The term dry drunk is a slang expression infamously known in the sober community. It describes a person who is ‘dry’ and no longer drinks or abuses drugs, but continues to behave in dysfunctional ways. While in their active addiction they often experienced negative trains of thought, attitudes, feelings and actions. Simply removing alcohol or drugs without changing these underlying factors is likely to produce what is often referred to as a ‘dry drunk syndrome’. Another catchphrase used in the sober community is “untreated alcoholism.” Both terms refer to the same symptoms, and these risky conditions can traditionally mark the initial stages of relapse.
The dry drunk syndrome is best described as someone who fits one or more of the following conditions. A person with chemical dependency issues who has given up alcohol and drugs, but has made no internal emotional or behavioral changes. Essentially, the only difference in these individuals is they are abstinent and are no longer abusing a substance.
It is important to recognize an individual’s old ways of thinking and acting. A lack of progression continues despite being abstinent from alcohol and drugs. Sober alcoholics and drug addicts not in recovery often rely on commonly distorted ways of thinking, which create their negative thoughts and often linked to their depression and anxiety. Negative thoughts are accompanied by negative feelings. Many practice isolation behavior and find life generally difficult, experiencing a sense of uneasiness and restlessness with life.
An alcoholic / addict who has not worked on their underlying emotional issues or behaviors will continue to experience negative attitudes and behaviors. These symptoms despite being abstinent impact their quality of life and often the people around them.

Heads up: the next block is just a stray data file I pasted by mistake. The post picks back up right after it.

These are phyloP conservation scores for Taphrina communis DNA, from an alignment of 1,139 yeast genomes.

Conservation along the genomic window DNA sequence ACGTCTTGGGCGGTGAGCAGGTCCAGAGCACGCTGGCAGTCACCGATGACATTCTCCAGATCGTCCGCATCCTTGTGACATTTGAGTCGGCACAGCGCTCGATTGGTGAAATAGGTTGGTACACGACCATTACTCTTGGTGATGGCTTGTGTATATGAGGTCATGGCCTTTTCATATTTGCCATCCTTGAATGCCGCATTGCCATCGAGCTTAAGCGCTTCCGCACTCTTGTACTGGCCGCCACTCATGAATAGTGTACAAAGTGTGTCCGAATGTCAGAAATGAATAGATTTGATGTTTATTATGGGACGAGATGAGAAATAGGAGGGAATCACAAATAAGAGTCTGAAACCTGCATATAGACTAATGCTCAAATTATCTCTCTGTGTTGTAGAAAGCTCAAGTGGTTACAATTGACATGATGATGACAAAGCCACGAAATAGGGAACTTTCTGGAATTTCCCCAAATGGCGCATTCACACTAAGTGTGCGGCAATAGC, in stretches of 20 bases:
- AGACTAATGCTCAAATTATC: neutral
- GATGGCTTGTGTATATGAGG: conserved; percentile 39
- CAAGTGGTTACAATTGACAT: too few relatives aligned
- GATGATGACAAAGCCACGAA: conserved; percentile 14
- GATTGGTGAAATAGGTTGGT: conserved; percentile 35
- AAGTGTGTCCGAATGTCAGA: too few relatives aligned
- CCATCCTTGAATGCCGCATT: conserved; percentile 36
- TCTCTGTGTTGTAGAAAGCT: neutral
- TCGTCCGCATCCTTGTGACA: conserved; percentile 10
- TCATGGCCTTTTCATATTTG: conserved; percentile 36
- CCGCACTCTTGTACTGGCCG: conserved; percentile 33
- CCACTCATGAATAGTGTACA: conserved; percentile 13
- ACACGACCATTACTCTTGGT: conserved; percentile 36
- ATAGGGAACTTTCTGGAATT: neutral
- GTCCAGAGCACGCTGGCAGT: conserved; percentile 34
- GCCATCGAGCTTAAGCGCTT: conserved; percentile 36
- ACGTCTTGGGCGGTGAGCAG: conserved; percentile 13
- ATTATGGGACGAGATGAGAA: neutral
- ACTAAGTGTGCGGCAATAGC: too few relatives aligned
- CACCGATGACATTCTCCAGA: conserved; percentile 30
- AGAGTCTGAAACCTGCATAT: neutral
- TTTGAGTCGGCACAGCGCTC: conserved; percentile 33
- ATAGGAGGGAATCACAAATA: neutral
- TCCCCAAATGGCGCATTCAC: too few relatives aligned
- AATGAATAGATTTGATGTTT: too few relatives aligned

The dry drunk may display superiority or low self-esteem issues. Superiority or grandiosity basically means a return to a self-centered, ‘the world revolves around’ me attitude. Chemically dependent people are self-centered in the extreme, as any therapist or psychiatrist is quick to observe. With grandiosity, one is setting themselves up to be the center of attention; either superior to everyone around them, or by playing the victim. Either way, they distance themselves from the people and world around them.
Self-esteem issues are found in the core belief of how one view themselves internally. People with untreated alcoholism often feel that they are not ‘good enough’ by comparing themselves to others and are plagued with ANTS – Automatic Negative Thoughts.
The following are examples of behavior that are common with people with untreated alcoholism.
The dry drunk may display impulsivity. One of the most common attitudes or observable behaviors of people with addiction problems is poor impulse control and impatience. They tend to do what they want, when they want, with little regard for self-harm or the hurt caused towards others.